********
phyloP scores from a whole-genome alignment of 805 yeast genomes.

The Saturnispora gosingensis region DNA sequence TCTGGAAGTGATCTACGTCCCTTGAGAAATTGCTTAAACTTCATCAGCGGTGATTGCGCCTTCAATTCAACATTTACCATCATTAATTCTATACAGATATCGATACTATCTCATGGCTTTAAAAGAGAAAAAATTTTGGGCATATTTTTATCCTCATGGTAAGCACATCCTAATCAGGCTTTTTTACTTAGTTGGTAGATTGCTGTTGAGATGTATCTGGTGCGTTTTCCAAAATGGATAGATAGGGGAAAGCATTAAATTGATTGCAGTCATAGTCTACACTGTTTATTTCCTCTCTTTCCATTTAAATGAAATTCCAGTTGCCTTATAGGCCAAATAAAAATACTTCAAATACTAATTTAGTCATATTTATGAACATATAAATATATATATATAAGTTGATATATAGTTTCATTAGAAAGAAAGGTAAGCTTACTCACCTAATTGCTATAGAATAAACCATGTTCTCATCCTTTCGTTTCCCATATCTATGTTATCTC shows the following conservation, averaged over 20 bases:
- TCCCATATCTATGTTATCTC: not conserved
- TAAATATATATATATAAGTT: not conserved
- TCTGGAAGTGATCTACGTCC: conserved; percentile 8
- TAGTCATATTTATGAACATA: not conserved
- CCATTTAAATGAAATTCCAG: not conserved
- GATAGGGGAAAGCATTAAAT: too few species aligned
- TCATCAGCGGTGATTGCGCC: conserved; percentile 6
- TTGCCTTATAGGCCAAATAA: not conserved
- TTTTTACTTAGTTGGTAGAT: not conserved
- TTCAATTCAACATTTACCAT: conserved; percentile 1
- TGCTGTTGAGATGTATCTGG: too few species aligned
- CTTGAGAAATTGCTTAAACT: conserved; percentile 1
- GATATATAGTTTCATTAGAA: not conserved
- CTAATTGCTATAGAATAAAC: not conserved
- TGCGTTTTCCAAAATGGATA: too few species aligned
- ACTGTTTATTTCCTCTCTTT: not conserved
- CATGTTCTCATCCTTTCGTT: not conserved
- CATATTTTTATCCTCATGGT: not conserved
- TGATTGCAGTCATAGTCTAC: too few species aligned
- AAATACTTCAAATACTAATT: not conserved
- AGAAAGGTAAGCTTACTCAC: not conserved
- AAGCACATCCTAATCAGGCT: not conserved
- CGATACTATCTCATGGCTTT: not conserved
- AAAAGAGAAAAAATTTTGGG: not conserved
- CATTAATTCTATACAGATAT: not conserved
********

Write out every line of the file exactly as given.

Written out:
phyloP scores from a whole-genome alignment of 805 yeast genomes.

The Saturnispora gosingensis region DNA sequence TCTGGAAGTGATCTACGTCCCTTGAGAAATTGCTTAAACTTCATCAGCGGTGATTGCGCCTTCAATTCAACATTTACCATCATTAATTCTATACAGATATCGATACTATCTCATGGCTTTAAAAGAGAAAAAATTTTGGGCATATTTTTATCCTCATGGTAAGCACATCCTAATCAGGCTTTTTTACTTAGTTGGTAGATTGCTGTTGAGATGTATCTGGTGCGTTTTCCAAAATGGATAGATAGGGGAAAGCATTAAATTGATTGCAGTCATAGTCTACACTGTTTATTTCCTCTCTTTCCATTTAAATGAAATTCCAGTTGCCTTATAGGCCAAATAAAAATACTTCAAATACTAATTTAGTCATATTTATGAACATATAAATATATATATATAAGTTGATATATAGTTTCATTAGAAAGAAAGGTAAGCTTACTCACCTAATTGCTATAGAATAAACCATGTTCTCATCCTTTCGTTTCCCATATCTATGTTATCTC shows the following conservation, averaged over 20 bases:
- TCCCATATCTATGTTATCTC: not conserved
- TAAATATATATATATAAGTT: not conserved
- TCTGGAAGTGATCTACGTCC: conserved; percentile 8
- TAGTCATATTTATGAACATA: not conserved
- CCATTTAAATGAAATTCCAG: not conserved
- GATAGGGGAAAGCATTAAAT: too few species aligned
- TCATCAGCGGTGATTGCGCC: conserved; percentile 6
- TTGCCTTATAGGCCAAATAA: not conserved
- TTTTTACTTAGTTGGTAGAT: not conserved
- TTCAATTCAACATTTACCAT: conserved; percentile 1
- TGCTGTTGAGATGTATCTGG: too few species aligned
- CTTGAGAAATTGCTTAAACT: conserved; percentile 1
- GATATATAGTTTCATTAGAA: not conserved
- CTAATTGCTATAGAATAAAC: not conserved
- TGCGTTTTCCAAAATGGATA: too few species aligned
- ACTGTTTATTTCCTCTCTTT: not conserved
- CATGTTCTCATCCTTTCGTT: not conserved
- CATATTTTTATCCTCATGGT: not conserved
- TGATTGCAGTCATAGTCTAC: too few species aligned
- AAATACTTCAAATACTAATT: not conserved
- AGAAAGGTAAGCTTACTCAC: not conserved
- AAGCACATCCTAATCAGGCT: not conserved
- CGATACTATCTCATGGCTTT: not conserved
- AAAAGAGAAAAAATTTTGGG: not conserved
- CATTAATTCTATACAGATAT: not conserved